“I love you.”
Spiritual texts tell us that love is all around. We must show it, not tell it.
Even as a child, I wanted to be told. But, love, in the pragmatic world of poverty, extreme racism, and fear revealed itself as a practical thing, woven into the daily life of meals, clothes, and housing. During the summers we experienced love in visits to the south where hot days in the fields, riding the backs of cows, and filling buckets of clean, tasty water from an underground spring left us tired and happy. Eating freshly slaughtered chicken and meats, farm grown veggies and fruit— figs, grapes, and peaches were my favorites — left us feeling supremely cared for and nourished.
Those things were evidence of love, and for the adults in the world around me this evidence was proof enough. My father would say “show me, don’t tell me” and he was no hypocrite. He lived his life showing through baseball games, circuses, and rides on his back after Thanksgiving dinner.
I embraced the apparent truth that love was show, not tell. And yet, as I grew into womanhood, I began yearning for the words. Perhaps it was because some of the folks that came into my life did not know how to show. They did not come from families of evidence.
In this world where I pray to see a do-nothing Congress get past the extraordinary racism buried in attacks against the president so that they can show some compassion for those who are less fortunate, I think that many of those people do not come from families of evidence. I want to be shown that they have an ounce of feeling for those without insurance, without food, and who have placed their lives on the line to defend them and now need support. Show me; stop the flapping lips.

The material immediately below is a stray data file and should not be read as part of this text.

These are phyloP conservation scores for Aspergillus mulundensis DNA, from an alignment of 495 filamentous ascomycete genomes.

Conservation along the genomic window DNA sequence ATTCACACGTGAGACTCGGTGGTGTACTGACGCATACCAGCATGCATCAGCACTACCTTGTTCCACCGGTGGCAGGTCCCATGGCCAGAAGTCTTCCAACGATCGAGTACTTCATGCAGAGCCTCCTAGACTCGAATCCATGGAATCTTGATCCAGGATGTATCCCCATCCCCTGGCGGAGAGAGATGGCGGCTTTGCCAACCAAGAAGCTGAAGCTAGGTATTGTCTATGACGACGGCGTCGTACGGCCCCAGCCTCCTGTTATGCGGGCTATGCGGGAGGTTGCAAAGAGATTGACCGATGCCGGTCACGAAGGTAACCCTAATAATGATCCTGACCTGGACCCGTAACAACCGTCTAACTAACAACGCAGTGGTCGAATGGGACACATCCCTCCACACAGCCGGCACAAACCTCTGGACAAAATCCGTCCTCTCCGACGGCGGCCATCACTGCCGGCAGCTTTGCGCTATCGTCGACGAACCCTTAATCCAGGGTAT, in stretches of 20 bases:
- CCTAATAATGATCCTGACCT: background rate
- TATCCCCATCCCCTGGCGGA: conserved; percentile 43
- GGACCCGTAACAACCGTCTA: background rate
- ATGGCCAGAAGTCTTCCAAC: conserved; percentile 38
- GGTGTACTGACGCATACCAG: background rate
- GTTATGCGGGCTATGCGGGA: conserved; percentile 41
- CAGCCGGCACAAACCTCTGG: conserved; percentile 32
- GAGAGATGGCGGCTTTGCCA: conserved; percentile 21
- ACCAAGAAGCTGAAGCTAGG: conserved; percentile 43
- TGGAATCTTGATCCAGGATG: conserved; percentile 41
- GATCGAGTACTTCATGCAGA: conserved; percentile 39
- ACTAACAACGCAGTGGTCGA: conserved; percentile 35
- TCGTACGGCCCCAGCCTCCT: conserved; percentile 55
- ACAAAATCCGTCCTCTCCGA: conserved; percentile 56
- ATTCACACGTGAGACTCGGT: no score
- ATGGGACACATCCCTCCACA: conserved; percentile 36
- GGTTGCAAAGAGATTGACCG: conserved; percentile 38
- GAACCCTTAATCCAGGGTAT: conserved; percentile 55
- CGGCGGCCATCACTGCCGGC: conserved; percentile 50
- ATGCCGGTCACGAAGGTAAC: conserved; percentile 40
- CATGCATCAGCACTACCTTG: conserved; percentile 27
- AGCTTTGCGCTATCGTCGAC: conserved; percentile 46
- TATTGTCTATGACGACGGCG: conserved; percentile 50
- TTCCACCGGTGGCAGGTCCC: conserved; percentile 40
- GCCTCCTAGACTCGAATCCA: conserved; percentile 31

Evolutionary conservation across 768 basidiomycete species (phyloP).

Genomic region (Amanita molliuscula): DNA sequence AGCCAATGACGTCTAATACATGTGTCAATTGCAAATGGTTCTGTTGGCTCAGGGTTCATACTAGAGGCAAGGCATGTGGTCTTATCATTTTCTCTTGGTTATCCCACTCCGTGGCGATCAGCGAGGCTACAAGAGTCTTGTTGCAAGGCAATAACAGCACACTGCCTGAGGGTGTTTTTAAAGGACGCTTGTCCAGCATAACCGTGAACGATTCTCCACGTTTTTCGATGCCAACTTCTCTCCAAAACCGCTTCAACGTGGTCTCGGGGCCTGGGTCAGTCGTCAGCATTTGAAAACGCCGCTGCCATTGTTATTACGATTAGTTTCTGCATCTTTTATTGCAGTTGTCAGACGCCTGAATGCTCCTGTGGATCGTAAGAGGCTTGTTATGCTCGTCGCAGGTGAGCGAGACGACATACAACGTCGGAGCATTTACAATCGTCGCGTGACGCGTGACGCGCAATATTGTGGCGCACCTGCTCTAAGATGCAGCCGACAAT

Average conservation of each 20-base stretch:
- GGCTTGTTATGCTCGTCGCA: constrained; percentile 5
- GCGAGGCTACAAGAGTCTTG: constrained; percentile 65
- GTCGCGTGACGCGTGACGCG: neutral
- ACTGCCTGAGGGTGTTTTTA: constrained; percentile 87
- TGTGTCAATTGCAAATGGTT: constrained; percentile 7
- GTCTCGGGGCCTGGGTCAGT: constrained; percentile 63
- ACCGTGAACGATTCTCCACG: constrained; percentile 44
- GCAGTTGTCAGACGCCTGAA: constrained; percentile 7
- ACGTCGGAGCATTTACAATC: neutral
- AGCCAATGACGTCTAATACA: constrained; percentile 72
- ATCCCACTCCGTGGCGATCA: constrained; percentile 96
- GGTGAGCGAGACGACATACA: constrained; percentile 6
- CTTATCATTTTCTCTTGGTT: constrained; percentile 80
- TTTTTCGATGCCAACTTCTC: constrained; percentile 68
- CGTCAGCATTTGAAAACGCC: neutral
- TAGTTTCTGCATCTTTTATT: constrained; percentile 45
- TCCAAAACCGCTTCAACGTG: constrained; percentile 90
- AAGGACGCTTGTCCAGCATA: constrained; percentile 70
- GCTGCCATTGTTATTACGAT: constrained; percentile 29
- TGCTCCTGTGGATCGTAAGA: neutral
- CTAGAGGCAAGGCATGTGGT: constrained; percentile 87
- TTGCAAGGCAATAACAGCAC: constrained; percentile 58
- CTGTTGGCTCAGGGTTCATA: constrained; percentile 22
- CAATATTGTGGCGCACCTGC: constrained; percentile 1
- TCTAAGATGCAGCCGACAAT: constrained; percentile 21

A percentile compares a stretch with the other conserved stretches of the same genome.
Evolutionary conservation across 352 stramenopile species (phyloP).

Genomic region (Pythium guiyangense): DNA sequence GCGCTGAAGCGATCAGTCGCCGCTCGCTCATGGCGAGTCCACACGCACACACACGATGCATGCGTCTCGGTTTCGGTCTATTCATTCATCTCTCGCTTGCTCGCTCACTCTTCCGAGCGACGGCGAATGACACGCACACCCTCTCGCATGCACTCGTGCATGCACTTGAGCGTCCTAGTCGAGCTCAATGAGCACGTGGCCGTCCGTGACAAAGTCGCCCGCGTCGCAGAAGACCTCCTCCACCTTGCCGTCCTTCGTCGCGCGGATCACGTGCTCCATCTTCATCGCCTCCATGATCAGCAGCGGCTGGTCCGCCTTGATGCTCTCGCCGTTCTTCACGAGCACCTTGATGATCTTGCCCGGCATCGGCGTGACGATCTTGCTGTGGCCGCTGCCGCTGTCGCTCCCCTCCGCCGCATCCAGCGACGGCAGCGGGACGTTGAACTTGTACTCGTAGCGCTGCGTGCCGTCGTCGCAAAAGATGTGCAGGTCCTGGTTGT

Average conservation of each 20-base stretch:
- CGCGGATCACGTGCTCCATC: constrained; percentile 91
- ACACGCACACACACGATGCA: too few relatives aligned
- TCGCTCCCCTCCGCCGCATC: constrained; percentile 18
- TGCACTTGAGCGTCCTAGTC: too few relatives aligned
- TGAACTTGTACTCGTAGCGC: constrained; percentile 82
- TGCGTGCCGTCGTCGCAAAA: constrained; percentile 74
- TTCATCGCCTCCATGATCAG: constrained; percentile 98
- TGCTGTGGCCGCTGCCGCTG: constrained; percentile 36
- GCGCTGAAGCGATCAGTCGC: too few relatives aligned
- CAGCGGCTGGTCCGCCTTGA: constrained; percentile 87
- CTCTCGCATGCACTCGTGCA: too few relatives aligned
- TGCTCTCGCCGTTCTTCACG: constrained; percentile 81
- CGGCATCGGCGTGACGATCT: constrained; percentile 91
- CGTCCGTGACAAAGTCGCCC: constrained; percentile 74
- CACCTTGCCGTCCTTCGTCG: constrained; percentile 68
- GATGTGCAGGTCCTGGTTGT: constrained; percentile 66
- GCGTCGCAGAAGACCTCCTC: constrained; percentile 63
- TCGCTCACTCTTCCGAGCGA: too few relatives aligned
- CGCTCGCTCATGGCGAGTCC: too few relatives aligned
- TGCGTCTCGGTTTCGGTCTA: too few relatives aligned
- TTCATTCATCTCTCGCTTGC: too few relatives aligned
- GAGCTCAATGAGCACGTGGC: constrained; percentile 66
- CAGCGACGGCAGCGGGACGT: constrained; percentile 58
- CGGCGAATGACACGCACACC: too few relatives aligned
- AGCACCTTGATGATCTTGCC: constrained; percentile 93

But I’m getting off track.
Evidence, of course, is mixed. I also experienced evidence that love was far from our door. My mother was not one to exhibit as much as one millionth of an inch of sentimentality. Except for anger, which was constant, she kept her feelings sacredly locked within her until women came together to can fruit and vegetables, cook holiday meals, and talk about their husbands. Only once do I remember her exhibiting sorrow — it is the only day in my memory — and that was when my father pushed her to the floor. Show, don’t tell. The day remains in my mind like a photograph that cannot be destroyed.
Why, sometimes, do I want to hear the words?
I am blessed with a view of the campus park across the street. The leaves have dropped from the trees, and I have a full view of the trail that winds through the college. Parents with toddlers, dog lovers, boys holding girls, and boys holding boys; future track stars in heavy coats force their tired legs uphill. The setting sun presses fat fingered rays through empty branches, covering the brown shrubbery and happy hikers like dripping paint. It’s like a drawing that revals my memories of past walks in forests where I was shown, not told, about love. Show me, I would insist, don’t tell me.
I’m open to thoughts…